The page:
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A new perspective on blocking

Pelly, J.L. and Hoskins, B.J. (2003) A new perspective on blocking. Journal of the Atmospheric Sciences, 60. pp. 743-755. ISSN 1520-0469

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To link to this item DOI: 10.1175/1520-0469(2003)060<0743:ANPOB>2.0.CO;2


It is argued that the essential aspect of atmospheric blocking may be seen in the wave breaking of potential temperature (θ) on a potential vorticity (PV) surface, which may be identified with the tropopause, and the consequent reversal of the usual meridional temperature gradient of θ. A new dynamical blocking index is constructed using a meridional θ difference on a PV surface. Unlike in previous studies, the central blocking latitude about which this difference is constructed is allowed to vary with longitude. At each longitude it is determined by the latitude at which the climatological high-pass transient eddy kinetic energy is a maximum. Based on the blocking index, at each longitude local instantaneous blocking, large-scale blocking, and blocking episodes are defined. For longitudinal sectors, sector blocking and sector blocking episodes are also defined. The 5-yr annual climatologies of the three longitudinally defined blocking event frequencies and the seasonal climatologies of blocking episode frequency are shown. The climatologies all pick out the eastern North Atlantic–Europe and eastern North Pacific–western North America regions. There is evidence that Pacific blocking shifts into the western central Pacific in the summer. Sector blocking episodes of 4 days or more are shown to exhibit different persistence characteristics to shorter events, showing that blocking is not just the long timescale tail end of a distribution. The PV–θ index results for the annual average location of Pacific blocking agree with synoptic studies but disagree with modern quantitative height field–based studies. It is considered that the index used here is to be preferred anyway because of its dynamical basis. However, the longitudinal discrepancy is found to be associated with the use in the height field index studies of a central blocking latitude that is independent of longitude. In particular, the use in the North Pacific of a latitude that is suitable for the eastern North Atlantic leads to spurious categorization of blocking there. Furthermore, the PV–θ index is better able to detect Ω blocking than conventional height field indices.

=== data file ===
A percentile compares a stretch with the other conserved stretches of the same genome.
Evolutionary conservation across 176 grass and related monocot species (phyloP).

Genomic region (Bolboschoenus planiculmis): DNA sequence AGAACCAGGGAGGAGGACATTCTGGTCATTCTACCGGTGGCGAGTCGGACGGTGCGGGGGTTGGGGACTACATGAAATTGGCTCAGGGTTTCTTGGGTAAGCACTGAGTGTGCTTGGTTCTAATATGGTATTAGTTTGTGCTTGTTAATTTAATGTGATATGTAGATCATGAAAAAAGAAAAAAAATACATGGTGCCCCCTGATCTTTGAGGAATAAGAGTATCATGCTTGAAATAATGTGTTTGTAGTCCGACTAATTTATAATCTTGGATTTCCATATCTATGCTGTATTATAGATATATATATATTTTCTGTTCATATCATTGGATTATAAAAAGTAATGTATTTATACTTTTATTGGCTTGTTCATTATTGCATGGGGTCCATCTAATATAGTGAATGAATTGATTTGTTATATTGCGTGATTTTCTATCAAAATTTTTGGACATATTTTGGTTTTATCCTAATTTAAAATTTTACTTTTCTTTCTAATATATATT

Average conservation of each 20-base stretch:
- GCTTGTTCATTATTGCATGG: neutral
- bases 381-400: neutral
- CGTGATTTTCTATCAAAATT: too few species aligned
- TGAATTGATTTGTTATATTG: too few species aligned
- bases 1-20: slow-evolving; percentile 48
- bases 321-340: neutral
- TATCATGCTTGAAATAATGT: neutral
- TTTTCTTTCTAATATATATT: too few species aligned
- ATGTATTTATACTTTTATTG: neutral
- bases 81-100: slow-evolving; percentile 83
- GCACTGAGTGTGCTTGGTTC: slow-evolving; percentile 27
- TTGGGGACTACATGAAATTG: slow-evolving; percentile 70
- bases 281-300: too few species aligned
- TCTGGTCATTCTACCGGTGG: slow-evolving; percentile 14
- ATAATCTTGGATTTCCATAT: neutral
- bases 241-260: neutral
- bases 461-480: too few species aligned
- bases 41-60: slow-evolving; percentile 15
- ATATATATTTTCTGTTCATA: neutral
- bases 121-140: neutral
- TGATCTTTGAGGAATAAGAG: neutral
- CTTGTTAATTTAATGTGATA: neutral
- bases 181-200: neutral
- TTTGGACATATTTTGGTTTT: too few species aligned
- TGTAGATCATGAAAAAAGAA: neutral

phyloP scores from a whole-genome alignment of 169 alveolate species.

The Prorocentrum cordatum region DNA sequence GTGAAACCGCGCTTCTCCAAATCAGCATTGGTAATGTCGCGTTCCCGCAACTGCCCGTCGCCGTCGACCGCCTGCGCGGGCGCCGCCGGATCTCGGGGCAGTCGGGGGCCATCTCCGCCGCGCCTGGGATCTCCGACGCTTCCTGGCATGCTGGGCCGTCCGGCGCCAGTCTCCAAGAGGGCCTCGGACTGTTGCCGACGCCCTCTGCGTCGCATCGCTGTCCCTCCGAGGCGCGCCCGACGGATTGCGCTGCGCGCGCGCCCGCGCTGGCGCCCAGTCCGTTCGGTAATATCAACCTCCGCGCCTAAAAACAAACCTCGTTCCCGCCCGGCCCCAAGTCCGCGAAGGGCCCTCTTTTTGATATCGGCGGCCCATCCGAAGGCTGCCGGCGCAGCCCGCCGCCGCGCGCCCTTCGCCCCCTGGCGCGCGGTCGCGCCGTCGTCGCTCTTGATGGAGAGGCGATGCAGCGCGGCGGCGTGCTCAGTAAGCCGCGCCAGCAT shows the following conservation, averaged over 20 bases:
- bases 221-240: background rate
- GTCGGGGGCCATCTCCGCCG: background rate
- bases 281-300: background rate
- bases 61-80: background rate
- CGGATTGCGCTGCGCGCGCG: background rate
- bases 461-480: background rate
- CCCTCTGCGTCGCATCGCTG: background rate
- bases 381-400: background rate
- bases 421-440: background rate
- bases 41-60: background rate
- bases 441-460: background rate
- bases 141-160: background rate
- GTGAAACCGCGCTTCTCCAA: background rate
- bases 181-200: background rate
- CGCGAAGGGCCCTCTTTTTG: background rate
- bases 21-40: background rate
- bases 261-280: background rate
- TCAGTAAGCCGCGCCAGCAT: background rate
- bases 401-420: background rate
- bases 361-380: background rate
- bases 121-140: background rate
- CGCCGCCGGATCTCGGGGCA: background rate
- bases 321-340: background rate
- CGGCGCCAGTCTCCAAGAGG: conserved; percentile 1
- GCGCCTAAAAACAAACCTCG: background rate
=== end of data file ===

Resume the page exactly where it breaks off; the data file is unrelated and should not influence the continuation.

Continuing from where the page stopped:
Item Type:Article
Divisions:Faculty of Science > School of Mathematical, Physical and Computational Sciences > Department of Meteorology
ID Code:5285
Publisher:American Meteorological Society

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